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How Groups Are Supporting Underserved Youth During COVID-19

There were already numerous challenges for after-school programs even before the pandemic hit, but the COVID-19 crisis has made helping underserved youth an even bigger challenge. These children often deal with significant hardships like poverty, poor nutrition, delinquency or failure in academics, disproportionate incarceration, lack of employment opportunities, dangerous neighborhoods or locations, and difficulty in languages. When you factor in a global pandemic into these already egregious scenarios, helping these children in tangible ways becomes almost impossible.

Many studies have shown the importance of these activities to the development of these underserved kids and a massive demand for quality after-school programs in all neighborhoods and communities. Thankfully, there are many technological tools at our disposal, which can help lift the burden even a little. Here are some after-school activities to help low-income children in the time of COVID-19.

Vocational training

One of the key activities that community builders prioritized was vocational training. Children were trained in five main areas of learning: the arts, words or communications, sports, technology, and life coaching. In some cases, they are taught how to work in different industries like manufacturing various engineering feats, like oil-free compressors, coding, sewing, and other practical activities. These classes help low-income children find inspiration for their future and help them believe that they have a place in the world, no matter their background or where they come from.

A study that spanned two years found that these classes have resulted in multiple benefits for young people who attend these classes, thanks to the consistent and detailed interactions between the students and their teachers, whether they learn technical skills and new techniques or receiving encouragement, guidance, and even meaningful questions about their existence.

Distance learning support

The COVID-19 pandemic has highlighted the massive gap between children of privilege and those who are not. There is a wide disparity between students in higher-income neighborhoods and those who come from lower-income ones. Fortunately, groups like Summerville YMCA are not giving up on extending help to students who need it. Last year, they launched several types of after-school care for students affected by the pandemic and those who did not have the means to acquire the technology and tools needed to excel in distance learning.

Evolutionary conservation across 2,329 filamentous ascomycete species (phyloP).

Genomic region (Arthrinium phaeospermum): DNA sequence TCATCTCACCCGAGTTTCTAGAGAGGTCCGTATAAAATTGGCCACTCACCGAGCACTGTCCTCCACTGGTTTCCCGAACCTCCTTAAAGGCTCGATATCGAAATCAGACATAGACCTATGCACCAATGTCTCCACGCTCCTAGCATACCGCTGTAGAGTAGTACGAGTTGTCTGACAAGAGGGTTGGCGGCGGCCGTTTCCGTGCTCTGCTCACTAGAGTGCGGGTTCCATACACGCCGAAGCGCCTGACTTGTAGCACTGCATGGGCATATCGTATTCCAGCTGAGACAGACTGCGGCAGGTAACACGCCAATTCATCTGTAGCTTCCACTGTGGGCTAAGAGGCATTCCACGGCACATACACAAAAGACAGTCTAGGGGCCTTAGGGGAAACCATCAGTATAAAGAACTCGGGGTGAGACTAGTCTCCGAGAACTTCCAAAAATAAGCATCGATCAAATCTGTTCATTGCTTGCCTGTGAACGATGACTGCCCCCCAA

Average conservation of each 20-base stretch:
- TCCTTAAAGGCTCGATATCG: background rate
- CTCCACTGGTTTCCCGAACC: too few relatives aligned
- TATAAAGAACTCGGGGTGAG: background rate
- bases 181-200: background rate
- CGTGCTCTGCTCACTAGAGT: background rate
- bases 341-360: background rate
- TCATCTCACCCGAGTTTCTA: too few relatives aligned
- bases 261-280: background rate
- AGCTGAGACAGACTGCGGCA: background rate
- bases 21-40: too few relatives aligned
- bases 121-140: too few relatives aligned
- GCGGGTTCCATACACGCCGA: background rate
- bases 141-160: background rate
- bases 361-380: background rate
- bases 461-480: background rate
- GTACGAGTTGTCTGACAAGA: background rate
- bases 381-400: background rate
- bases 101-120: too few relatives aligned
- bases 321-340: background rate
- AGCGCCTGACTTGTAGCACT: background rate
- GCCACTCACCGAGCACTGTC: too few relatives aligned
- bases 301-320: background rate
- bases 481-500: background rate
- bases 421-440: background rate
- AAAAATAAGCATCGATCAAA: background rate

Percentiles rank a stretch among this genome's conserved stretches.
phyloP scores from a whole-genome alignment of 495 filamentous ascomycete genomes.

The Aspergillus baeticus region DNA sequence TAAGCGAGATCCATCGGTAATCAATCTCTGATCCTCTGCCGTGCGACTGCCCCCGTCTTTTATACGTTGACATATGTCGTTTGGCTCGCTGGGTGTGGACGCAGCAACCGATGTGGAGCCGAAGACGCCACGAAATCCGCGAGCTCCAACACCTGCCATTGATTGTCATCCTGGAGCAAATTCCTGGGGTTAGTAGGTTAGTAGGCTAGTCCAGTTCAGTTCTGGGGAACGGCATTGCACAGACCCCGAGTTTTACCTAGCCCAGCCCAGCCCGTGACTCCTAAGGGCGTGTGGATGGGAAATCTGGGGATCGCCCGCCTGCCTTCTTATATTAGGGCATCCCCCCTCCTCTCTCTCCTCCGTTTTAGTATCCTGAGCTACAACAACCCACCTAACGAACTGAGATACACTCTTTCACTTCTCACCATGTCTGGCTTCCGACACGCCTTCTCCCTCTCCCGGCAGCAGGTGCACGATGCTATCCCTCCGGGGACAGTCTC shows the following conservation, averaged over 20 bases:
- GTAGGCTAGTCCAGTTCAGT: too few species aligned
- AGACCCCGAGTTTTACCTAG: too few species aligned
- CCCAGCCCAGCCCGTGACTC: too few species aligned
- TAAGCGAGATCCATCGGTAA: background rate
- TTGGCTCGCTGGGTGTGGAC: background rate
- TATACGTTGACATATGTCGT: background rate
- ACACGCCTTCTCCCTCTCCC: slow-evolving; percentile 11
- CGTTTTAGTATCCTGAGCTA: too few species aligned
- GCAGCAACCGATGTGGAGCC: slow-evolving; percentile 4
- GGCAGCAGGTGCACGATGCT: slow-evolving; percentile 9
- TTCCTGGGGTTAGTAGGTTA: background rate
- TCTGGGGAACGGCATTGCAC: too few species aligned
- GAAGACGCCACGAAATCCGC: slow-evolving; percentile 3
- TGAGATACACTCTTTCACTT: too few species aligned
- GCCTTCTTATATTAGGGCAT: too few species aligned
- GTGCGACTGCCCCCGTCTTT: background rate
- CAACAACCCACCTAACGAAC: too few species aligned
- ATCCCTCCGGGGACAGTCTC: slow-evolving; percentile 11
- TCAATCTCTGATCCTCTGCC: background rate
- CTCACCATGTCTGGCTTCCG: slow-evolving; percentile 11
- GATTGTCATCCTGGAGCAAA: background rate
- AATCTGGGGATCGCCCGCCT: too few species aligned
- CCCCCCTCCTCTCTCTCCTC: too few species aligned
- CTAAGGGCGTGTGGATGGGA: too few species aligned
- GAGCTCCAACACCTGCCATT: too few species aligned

The group said that they launched the after-school care activities to help support the parents who needed to go back to work to put food on the table and for their children to have access to socialization, especially since online classes are not optimal for students’ mental health. And since health and safety are always a priority, they made sure to keep adult to student ratios on the lower side. As for helping low-income children with distance learning, the organization announced that they upgraded and enhanced WiFi capabilities to assist and support the kids and devices connected in their location.

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Virtual mentoring

Another group that is doing its part in helping disenfranchised kids is the Metanoia Youth Leadership Academy, which works hard to support students who are currently behind two or three grade levels due to the lack of access to technology. Many of their students also deal with major food insecurity and healthcare issues. To help their students, they partnered with people who wanted to mentor kids through online calls to help them with their reading and literacy.

Physical activity and healthy eating

Alliance for a Healthier Generation is at the forefront of disseminating free and evidence-based resources to help support the mental, social, physical, and emotional health of disenfranchised children and their parents or caregiver, which also include out-of-school time staff.

Some resources include PBS KIDS for Parents’ list of indoor activities that children can do to remain physically active at home. A YouTube fitness specialist named Joe Wicks also live streams a series called P.E. with Joe, which features various types of kid-friendly workouts. He launched this after realizing that distance learning doesn’t allow kids to attend P.E. classes that will encourage them to move. For nutritious eating, USDA ChooseMyPlate created a helpful list of pointers for healthy food planning during the pandemic, as well as cooking-based activities for kids aged 8 to 12. There are also nutrition-centered activities that every member of the family can take part in.

There are many disenfranchised youths in the country, and there are so many needs we can help meet. If you want to shape our future, invest in the holistic health of the next generation. Look for programs you can participate in. Not only will you change a life, but you can also help define the nation’s trajectory.

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